Much has been written and posted on line lately about Holy Communion and how it is to be distributed/received vis-à-vis the COVID-19 crisis. In light of this, it is interesting that little attention has been paid to the relationship between faith and reason. The overriding reason for this omission is related to an understanding of the Eucharist and how it is distributed. As the body and blood of Christ, the Eucharist has repeatedly been held up as being immune from transmitting contagion. As a result, any discussion about whether the Eucharist and its distribution is susceptible to receiving and transmitting contagion is perceived as suspicious, heretical, and therefore a rebellion against the very core of Orthodox faith and life. Must the use of reason be discarded when it comes to matters of faith? Based on our history, it is clear that deeply embedded in the tradition of the Orthodox Church there is the emphasis on the necessary co-existence and interdependence of faith and reason. Together they provide the basis for a living piety expressed in true worship. The following is an attempt to show the interrelationship of faith and reason and how their separation moves Christianity towards myth and superstition.

“Faith is what gives fullness to our reasoning,” says St. Gregory of Nazianzus (Or. 29). However, for faith to fulfill our reasoning it must be living. It must be continuously put to the test by reason just as reason must recognize its own limitations when brought before the transcendent. Faith and reason maintain a necessary synergy that allows for the articulation of the encounter with the living God.

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The Bread, the Wine, and the Mode of Being

by Rev. Dr. Chrysostom Koutloumousianos | ελληνικά | српски

Icon, The Bread of Life

The recent reappearance of the ancient terror of a pandemic has prompted fertile conversation among theologians and literary people across the world. Various opinions have been articulated, such as that disease can be transmitted through the current way of distributing holy communion, or that the Eucharistic Gifts themselves can be bearers and transmitters of pathogenic germs. It is said that since the bread and the wine do not alter their essence and essential properties, it follows that they are subject to decay and can also spread toxic viruses. This idea has supposedly found Christological grounds as well in that the human body of Christ is a carrier of germs which can be harmful to us, though not to Him; after all, germs themselves are not bad, since there is nothing bad in creation.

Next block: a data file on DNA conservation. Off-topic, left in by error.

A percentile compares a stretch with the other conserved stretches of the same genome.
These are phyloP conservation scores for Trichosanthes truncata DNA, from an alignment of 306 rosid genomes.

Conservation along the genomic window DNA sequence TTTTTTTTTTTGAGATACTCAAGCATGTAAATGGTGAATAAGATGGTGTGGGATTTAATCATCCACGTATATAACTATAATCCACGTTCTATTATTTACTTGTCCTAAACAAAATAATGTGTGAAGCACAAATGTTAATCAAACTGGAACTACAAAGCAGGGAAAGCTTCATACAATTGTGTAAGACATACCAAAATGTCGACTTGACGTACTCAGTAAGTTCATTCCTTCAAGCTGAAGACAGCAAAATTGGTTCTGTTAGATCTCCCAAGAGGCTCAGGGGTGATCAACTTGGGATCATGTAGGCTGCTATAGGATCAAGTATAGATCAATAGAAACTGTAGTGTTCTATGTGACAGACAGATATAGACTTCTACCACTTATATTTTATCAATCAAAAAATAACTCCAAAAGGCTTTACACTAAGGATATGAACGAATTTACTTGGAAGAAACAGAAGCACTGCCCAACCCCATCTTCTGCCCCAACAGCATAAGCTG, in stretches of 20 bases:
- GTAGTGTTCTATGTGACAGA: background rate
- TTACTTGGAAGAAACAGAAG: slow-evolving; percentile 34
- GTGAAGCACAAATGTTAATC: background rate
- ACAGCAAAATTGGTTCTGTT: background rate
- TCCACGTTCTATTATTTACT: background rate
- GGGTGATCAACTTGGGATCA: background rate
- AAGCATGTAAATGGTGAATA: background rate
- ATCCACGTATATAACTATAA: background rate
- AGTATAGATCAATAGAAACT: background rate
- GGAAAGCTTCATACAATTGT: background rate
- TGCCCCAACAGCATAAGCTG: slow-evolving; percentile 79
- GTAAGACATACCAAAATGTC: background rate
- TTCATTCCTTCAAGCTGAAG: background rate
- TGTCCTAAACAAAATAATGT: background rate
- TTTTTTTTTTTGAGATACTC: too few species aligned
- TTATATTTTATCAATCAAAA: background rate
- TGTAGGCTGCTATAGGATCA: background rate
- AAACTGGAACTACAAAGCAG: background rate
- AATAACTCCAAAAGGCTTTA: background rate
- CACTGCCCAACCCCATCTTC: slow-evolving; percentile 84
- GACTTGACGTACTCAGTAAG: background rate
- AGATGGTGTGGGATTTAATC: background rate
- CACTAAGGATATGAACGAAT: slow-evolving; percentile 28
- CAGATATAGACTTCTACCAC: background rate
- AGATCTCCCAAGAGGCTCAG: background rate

Within this framework, the following evidence drawn from the writings of the Fathers might be relevant and useful.

Undoubtedly, there is nothing bad in creation. No form of life, nor even natural destruction can be considered as bad, because evil is only that which alienates us from God. However, one should also consider the products of personal sin, such as, for example, a dangerous laboratory hybrid, as well as the effects of the ancestral Fall, namely decay and death, to which the human being has been submitted. Now, God’s incarnation manifests something entirely new in the world.